George I was King of Great Britain and Ireland from 1st August 1714 until his death on 11th June 1727 and was the first monarch from the House of Hanover. Before we look at George himself we need to first understand how exactly he came to become king.
When Queen Anne died in 1714 without heirs the throne of Great Britain would surely have gone to here nearest relative, James VIII & III. However, following the removal of his father James VII & II there were a number of acts passed that prevented James VIII & III from taking the throne.
Firstly in 1701 was the Act of Settlement. This prevented Catholics from the line of succession. The Act was put into place after William and Mary, as well as Anne herself, failed to produce any heirs and all the other members of the Stuart line were Roman Catholics. In 1700 Prince William, Duke of Gloucester, the only son of Anne to survive infancy, died aged only 11. His death destabilised the succession and ultimately led to the English parliament passing the Act of Settlement in 1701. Under the Act anyone who became a Roman Catholic or married a Roman Catholic was unable to inherit the throne. The Act was also used to reinforce the Bill of Rights (1689) and strengthen the principle that government was undertaken by constitutional advisers and not personal advisers chosen by the King or Queen.
This alone prevented James VIII & III from taking the throne but it did not guarantee the Hanoverian line would rule throughout Britain. In 1703 in response to the Act of Settlement, the Act of Security was approved by the Scottish parliament and was later ratified in 1704. This Act placed the power of appointing a successor to the Scottish throne in the hands of the Scottish parliament. The successor should be of the Royal line of Scotland, Protestant and not the same as the English successor unless various economic, political and religious conditions were met. The Scottish parliament were not happy that the English parliament had chosen Electress Sophia of Hanover as a successor without consulting them.
Finally in 1707 came the inauguration of the Treaty of Union which created the United Kingdom of Scotland, England and Wales. The Union mean the dissolution of the Scottish parliament and thus Act of Security was made invalid and there would be only one successor to the thrones of Scotland, England and Wales. This was decided to be Electress Sophia of Hanover who was the nearest relative to Queen Anne who was a protestant. By all rights it was her who should have followed Anne onto the throne but she unfortunately died a couple of months before Anne so her son George became King following Anne’s death.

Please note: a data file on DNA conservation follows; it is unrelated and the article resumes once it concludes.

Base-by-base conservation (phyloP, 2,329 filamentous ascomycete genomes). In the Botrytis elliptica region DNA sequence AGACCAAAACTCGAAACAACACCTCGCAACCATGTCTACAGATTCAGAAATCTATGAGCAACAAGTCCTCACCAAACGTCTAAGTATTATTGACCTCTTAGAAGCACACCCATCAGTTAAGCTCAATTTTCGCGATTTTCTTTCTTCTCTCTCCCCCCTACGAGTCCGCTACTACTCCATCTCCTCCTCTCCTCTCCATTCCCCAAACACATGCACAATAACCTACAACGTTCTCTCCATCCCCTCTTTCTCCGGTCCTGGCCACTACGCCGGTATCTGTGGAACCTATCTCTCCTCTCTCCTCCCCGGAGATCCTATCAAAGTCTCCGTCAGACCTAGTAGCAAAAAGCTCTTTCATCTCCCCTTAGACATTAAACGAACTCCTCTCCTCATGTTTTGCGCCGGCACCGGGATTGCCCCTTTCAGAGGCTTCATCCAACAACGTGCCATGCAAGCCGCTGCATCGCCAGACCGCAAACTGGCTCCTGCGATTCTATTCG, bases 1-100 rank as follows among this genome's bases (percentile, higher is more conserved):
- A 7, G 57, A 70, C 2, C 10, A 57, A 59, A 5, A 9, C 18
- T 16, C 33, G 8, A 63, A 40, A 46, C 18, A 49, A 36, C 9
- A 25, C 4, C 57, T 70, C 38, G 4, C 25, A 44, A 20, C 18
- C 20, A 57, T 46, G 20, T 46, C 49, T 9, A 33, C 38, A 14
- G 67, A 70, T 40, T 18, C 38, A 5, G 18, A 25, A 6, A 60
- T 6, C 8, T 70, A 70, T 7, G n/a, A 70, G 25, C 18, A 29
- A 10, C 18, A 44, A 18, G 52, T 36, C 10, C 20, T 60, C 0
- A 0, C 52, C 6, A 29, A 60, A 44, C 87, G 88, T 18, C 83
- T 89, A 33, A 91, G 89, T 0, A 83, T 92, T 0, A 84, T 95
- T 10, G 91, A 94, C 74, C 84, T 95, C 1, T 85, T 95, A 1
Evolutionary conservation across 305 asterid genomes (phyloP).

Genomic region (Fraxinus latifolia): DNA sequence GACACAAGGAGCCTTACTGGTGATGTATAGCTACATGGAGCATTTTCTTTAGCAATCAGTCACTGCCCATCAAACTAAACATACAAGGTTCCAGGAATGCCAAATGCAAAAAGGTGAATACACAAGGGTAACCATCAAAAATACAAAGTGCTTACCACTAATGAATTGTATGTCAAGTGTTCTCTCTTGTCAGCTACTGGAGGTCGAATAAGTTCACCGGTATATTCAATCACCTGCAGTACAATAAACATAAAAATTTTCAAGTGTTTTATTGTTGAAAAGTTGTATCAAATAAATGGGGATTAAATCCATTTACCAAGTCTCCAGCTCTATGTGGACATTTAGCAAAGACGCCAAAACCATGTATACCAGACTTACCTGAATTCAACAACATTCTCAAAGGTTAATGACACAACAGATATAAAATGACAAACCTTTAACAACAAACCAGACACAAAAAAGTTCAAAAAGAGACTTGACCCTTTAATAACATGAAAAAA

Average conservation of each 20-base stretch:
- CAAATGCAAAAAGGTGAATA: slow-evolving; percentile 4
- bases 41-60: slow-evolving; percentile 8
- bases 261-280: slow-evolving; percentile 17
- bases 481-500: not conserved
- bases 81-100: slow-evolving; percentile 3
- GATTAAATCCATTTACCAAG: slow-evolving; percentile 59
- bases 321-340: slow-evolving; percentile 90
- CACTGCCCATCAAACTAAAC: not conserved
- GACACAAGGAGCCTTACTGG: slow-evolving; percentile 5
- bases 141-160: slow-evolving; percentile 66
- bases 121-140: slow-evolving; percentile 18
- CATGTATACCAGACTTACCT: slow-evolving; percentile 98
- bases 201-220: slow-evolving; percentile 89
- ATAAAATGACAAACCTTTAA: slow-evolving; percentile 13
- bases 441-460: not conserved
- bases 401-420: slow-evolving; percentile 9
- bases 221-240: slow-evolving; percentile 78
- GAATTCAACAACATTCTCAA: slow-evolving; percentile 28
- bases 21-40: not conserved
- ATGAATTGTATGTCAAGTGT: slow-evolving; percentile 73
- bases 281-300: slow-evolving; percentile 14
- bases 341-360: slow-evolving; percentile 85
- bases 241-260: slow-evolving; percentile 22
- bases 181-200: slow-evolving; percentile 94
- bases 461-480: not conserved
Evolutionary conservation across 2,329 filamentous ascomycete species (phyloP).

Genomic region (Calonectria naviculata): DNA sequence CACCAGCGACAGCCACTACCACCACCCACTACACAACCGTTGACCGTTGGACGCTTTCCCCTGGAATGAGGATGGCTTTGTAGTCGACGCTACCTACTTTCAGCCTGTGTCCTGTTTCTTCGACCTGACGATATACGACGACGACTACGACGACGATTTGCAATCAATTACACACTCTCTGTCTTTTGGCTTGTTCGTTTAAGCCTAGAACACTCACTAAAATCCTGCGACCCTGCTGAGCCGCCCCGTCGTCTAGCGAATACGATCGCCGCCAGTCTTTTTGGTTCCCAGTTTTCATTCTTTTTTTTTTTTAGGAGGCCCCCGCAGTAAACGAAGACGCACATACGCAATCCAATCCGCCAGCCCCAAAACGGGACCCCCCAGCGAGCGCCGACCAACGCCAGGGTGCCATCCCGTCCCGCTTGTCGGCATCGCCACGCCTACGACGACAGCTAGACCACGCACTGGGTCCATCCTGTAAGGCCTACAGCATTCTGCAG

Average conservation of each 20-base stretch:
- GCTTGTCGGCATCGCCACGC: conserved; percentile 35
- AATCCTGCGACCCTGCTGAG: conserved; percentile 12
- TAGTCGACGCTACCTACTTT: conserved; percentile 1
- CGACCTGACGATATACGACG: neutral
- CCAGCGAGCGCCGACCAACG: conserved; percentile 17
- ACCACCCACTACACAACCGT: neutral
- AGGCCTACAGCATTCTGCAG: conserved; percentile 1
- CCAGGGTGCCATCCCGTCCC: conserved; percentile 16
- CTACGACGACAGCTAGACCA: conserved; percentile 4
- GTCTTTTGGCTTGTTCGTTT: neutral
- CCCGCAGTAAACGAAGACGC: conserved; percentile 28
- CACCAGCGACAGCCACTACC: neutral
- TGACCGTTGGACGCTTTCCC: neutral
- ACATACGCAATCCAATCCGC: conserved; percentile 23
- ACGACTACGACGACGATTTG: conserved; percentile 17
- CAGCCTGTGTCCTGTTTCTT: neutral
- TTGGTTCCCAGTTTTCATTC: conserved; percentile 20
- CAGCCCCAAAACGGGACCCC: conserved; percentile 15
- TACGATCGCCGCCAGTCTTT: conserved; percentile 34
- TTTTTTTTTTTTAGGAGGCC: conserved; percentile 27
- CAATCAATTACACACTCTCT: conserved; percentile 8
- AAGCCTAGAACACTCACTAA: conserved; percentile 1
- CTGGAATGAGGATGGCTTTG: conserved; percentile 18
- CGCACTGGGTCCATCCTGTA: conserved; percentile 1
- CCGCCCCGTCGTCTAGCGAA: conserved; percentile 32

George I finally arrived in Britain in September 1714 after being forced to wait at the Hague while bad winds prevented passage. He arrived speaking only a few words of English with, it is said, 18 cooks and two mistresses, one very fat and the other tall and thin who became nicknamed ‘Elephant and Castle’ after an area in London. His coronation took place at Westminster Abbey on 20th October and was accompanied by rioting in over 20 towns in the South West of England disrupting and, in some cases, assaulting those celebrating and ransacking their properties.
With some Tories sympathetic to the Jacobites, George turned to the Whigs to form a government, and they were to dominate politics for the next generation. This led to many turning against George and fighting to get James VIII & III onto the throne in the early Jacobite uprisings of 1715 and 1719.
In 1720 the South Sea Company, with heavy government, royal and aristocratic investment, collapsed. The resulting economic crisis made the king and his ministers extremely unpopular. Robert Walpole was left as the most important figure in the administration and in April 1721 was appointed first lord of the Treasury and in effect, ‘prime minister’. His ascendancy coincided with the decline of the political power of the monarchy and George became less and less involved in government.
George remained unpopular in England throughout his life, partly because of his inability to speak English but also because of the perceived greed of his mistresses and rumours concerning his treatment of his wife. He finally died on 11 June 1727 during a visit to Hanover and was succeeded by his son, George II.
Hopefully you’ve enjoyed this little insight into the first Hanoverian King of Britain. As always please like, share, tweet and comment.
All the best, K & D.